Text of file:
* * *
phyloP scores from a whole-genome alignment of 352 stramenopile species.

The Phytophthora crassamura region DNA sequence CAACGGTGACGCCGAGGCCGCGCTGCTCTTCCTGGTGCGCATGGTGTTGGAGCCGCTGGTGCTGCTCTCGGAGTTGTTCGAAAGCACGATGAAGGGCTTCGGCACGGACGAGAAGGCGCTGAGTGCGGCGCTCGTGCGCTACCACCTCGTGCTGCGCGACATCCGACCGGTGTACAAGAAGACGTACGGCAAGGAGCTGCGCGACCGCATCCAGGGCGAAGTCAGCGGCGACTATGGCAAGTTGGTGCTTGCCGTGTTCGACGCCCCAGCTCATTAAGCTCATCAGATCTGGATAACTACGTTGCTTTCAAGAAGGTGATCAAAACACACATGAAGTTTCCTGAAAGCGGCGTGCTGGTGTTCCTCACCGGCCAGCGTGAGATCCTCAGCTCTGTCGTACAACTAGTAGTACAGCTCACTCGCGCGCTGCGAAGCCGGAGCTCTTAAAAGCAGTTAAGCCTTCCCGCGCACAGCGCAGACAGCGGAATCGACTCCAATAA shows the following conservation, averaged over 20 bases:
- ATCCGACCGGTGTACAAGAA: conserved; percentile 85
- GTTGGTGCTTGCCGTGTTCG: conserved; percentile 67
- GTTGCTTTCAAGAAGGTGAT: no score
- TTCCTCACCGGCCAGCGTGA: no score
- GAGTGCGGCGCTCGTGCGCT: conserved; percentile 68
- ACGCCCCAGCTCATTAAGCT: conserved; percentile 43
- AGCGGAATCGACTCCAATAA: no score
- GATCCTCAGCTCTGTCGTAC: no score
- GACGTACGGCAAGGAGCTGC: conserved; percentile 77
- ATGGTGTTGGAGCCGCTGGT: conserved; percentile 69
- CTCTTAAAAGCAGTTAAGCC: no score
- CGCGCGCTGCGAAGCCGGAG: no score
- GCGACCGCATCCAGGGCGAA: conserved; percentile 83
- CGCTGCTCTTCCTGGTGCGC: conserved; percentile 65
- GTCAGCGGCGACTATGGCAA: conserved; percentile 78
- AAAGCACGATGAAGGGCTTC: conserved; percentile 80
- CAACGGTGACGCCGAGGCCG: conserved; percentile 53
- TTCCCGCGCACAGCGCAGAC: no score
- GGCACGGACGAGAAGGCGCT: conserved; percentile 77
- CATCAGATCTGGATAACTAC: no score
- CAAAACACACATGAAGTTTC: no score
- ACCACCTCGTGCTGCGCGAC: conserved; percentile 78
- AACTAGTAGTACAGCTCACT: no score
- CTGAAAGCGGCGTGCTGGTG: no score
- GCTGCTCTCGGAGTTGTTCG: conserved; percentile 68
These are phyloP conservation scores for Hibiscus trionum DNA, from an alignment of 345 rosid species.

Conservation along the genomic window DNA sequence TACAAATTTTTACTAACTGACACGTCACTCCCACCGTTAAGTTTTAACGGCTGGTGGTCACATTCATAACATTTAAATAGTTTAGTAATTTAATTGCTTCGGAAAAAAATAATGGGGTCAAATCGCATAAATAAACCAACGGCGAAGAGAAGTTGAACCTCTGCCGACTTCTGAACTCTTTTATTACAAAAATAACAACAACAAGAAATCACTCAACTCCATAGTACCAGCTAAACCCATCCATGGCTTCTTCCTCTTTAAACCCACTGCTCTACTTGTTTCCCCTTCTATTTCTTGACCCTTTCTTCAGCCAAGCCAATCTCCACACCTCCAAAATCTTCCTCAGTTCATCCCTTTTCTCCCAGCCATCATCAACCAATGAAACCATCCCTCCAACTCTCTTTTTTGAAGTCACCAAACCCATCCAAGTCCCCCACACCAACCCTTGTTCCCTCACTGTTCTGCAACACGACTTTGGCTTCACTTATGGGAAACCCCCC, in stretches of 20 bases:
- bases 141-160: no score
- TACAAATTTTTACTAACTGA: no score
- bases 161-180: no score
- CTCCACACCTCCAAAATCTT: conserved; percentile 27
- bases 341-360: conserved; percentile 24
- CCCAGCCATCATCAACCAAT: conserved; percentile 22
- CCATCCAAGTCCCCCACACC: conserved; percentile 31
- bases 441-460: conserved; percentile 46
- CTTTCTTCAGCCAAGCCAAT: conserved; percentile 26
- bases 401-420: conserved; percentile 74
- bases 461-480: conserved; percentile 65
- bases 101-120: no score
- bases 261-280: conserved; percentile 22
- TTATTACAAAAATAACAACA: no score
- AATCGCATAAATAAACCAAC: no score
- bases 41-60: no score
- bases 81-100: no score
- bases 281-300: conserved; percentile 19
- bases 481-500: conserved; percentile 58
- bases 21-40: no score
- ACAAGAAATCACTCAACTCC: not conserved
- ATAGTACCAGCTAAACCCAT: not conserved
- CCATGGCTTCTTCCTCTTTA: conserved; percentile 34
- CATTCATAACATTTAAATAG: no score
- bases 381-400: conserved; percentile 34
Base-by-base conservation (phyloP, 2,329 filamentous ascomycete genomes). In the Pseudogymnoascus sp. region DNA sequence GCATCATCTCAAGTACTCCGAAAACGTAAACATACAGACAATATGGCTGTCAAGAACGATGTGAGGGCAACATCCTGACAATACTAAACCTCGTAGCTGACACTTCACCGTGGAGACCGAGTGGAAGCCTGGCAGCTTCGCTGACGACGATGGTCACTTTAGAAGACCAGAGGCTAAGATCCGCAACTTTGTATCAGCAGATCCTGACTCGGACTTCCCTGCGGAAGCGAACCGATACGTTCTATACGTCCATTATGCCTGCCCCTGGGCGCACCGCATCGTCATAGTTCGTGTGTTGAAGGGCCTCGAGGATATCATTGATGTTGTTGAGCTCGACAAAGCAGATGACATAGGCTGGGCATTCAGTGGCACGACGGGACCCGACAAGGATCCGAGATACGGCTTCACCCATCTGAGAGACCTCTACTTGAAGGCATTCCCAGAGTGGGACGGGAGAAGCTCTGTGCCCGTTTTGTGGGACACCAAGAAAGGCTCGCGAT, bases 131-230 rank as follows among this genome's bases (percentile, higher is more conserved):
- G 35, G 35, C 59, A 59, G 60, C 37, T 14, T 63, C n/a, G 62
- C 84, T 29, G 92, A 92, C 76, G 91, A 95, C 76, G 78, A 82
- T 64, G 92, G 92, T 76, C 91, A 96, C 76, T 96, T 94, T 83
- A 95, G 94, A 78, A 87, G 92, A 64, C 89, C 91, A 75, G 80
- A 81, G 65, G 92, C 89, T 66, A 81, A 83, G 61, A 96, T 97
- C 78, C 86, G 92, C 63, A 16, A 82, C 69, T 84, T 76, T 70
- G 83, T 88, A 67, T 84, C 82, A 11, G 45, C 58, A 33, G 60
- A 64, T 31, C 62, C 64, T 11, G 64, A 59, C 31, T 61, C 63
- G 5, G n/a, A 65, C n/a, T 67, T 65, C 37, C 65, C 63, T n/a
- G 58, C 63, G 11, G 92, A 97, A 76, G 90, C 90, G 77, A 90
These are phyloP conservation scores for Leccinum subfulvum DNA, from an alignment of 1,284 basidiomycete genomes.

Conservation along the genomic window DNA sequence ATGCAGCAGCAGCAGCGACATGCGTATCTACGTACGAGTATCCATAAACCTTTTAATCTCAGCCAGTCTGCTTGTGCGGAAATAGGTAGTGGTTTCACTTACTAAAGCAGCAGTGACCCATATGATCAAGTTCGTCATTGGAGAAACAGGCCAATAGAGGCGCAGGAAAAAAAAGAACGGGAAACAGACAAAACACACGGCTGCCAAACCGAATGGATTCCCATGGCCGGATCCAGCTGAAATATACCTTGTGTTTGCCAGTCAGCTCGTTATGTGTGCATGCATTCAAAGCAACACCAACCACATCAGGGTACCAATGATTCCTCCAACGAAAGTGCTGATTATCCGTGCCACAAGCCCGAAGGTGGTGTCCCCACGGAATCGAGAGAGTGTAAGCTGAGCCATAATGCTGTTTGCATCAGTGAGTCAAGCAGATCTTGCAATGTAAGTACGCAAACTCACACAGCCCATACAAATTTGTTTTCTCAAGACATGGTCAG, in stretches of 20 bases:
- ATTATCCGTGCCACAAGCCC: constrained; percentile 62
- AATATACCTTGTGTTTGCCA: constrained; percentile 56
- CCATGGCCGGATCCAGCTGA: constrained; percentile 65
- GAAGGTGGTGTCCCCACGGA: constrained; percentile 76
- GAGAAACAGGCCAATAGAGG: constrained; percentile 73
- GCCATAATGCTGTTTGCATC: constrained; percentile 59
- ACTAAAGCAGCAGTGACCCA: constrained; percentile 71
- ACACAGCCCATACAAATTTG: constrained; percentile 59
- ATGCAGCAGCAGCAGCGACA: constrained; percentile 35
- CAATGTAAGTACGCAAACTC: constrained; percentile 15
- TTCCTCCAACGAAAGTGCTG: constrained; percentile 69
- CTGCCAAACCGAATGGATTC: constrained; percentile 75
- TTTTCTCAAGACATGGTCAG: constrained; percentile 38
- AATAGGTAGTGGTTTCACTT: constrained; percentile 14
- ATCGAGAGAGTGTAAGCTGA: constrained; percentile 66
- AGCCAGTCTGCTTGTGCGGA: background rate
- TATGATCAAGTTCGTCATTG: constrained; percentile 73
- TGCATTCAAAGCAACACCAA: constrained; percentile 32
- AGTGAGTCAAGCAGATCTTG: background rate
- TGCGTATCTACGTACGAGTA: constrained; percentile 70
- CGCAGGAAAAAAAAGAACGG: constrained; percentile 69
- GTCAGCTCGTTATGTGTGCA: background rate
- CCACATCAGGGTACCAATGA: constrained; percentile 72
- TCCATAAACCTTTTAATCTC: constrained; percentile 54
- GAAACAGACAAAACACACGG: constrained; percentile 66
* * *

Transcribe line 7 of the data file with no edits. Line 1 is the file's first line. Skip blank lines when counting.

- GAGTGCGGCGCTCGTGCGCT: conserved; percentile 68